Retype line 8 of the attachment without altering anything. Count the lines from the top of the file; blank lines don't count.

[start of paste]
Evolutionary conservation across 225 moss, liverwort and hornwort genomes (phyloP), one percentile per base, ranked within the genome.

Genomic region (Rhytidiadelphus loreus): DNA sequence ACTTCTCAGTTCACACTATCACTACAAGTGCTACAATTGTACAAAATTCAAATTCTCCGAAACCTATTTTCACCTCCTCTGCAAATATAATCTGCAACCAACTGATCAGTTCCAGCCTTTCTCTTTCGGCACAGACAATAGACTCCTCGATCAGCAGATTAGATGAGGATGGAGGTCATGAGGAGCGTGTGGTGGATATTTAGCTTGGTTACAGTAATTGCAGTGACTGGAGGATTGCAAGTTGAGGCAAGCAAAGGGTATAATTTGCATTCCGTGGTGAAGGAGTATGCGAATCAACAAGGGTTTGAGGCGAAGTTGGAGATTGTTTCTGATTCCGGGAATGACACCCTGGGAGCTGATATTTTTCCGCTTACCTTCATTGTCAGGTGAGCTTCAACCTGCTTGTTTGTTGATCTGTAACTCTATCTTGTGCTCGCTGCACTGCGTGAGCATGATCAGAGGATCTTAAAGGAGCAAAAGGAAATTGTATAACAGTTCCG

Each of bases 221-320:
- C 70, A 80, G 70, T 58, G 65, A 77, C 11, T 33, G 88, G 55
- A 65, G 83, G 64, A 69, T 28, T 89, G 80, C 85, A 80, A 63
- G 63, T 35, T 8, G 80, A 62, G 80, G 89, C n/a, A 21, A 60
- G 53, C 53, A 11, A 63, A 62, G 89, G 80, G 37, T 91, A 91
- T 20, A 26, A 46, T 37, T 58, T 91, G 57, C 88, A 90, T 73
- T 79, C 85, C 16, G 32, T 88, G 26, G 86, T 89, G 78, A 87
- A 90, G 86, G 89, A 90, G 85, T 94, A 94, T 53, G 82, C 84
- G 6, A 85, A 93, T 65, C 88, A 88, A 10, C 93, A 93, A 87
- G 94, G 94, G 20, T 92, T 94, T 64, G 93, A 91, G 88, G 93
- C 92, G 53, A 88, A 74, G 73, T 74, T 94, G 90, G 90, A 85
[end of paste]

- T 20, A 26, A 46, T 37, T 58, T 91, G 57, C 88, A 90, T 73